Don't Forget the Condiments
It must be summer, as emails about the joys of cooking outdoors are filling my inbox. Hardware stores want me to buy a new grill (no thanks, I actually bought one from your store three years ago and am not taking up grill collecting as a hobby) and related accessories. Apparel retailers are coming at me with clothing specific to the barbecue - which I didn’t know I needed, like an idiot I’ve been cooking in just my everyday shirt / shorts combo. Though in fairness I did find my cursor hovering precariously above the buy button for a “Grilling Like a Villain” t-shirt the other day which, alas, I did not purchase.
And I get it, dinner from the grill, eaten on our deck, is the one meal my entire family can agree on – no arguing, no phones at the table, everyone willing to help set up and clean up. Though I fear as a family we may have gone a bridge too far, my kids have now decided that when we grill the hot dog can be counted as a vegetable. To which I say who knows what’s actually in a red hot, let’s just roll with that. In short, our most memorable meals each summer are not from a restaurant, but instead are from the grill.
But you know what turns out not to be memorable? Condiments. I mean that with no disrespect, as a lifelong fan of ketchup in particular. We clearly miss them when they’re not there, like electricity and oxygen. But beyond that we pretty much take condiments for granted.
You know what else isn’t that memorable? Buying condiments. Or, to ensure I’m not just picking on condiments, purchasing pretty much any pantry staple. But let’s stick with condiments, to keep with the summer grilling theme.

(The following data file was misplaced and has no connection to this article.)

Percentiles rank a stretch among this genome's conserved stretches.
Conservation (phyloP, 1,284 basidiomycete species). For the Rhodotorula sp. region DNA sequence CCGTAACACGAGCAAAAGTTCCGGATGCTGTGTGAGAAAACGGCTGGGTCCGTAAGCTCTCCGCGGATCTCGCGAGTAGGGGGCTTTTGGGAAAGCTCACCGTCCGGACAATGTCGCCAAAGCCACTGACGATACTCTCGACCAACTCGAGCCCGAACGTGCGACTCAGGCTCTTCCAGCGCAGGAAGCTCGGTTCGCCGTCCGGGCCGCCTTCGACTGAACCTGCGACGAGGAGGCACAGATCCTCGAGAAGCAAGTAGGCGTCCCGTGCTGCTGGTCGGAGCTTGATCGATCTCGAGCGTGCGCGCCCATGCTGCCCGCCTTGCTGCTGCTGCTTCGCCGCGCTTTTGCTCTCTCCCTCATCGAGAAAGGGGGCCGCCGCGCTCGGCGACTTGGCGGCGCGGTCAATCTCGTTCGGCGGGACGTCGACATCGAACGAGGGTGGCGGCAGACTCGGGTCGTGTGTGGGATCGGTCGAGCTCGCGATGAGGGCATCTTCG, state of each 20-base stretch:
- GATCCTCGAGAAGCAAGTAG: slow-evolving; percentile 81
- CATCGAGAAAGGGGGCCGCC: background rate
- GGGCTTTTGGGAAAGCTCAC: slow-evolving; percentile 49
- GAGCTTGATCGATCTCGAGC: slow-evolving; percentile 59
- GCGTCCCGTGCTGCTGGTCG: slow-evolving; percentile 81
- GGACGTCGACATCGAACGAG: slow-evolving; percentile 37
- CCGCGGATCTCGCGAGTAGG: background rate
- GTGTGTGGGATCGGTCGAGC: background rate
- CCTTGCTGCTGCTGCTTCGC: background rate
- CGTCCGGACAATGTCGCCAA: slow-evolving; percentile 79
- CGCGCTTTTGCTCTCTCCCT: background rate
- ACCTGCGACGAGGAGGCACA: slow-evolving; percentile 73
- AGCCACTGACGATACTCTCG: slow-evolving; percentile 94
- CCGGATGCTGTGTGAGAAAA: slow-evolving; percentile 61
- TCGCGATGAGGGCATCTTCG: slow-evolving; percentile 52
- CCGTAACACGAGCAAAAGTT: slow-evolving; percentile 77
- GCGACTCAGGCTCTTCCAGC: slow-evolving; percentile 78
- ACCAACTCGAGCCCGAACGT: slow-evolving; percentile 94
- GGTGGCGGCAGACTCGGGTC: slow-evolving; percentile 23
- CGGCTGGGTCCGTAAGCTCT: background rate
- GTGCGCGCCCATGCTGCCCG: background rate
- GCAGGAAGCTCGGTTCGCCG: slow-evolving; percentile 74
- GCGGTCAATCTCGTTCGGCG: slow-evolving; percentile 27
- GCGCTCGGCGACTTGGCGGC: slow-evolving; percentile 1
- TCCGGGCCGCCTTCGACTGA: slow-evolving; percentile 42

Numerator recently conducted a survey where we asked members of our purchase panel to recall which condiments they’d bought in the past one, three, six and twelve months. We then compared those claimed purchases with what we’ve actually recorded based on their verified (meaning they submitted a receipt) purchases during the same time frame.
What we saw was, not surprisingly, the incidence of claimed purchase and verified purchase were most aligned at the one month (because of recency) and twelve month (because in general shoppers know what their households consume) mark. But even at the one month mark, for a product like relish claimed purchase was over 40% (4 percentage points) higher than verified purchase. And the six month time frame, arguably the most frequently asked recall duration in survey research, was easily the least aligned in terms of incidence.
Maybe even more concerning was the accuracy of claimed purchases. Even though at times claimed and actual purchase incidence were relatively well aligned, the accuracy of people’s recall – meaning someone both said a product was purchased during a given time frame and a receipt verified that fact – was as low as 50%. This means companies are wasting as much as half their project budget by surveying people who shouldn’t qualify for a study.
Oh, and if you want a beer with your burger, that creates a different pattern of mismatch entirely, the only category we looked at where the number of people claiming purchase during a particular time frame was consistently and substantially less than verified purchases – potentially suggesting with a product like alcohol there’s a psychological bias at play as well, where people are reluctant to admit how frequently they buy it.
These results highlight yet again the need to conduct survey research with verified purchasers. From a screening standpoint, the main benefit of talking to verified purchasers is clear – only using verified purchasers ensures you are talking to the right respondents. The oft overlooked benefit is that even when not used as a screening variable, verified purchase behavior can be used to profile respondents, resulting in shorter surveys and more accurate analyses.
Interested in grilling up some survey research with verified purchasers? Drop us a note. That's a summer email we'd enjoy receiving.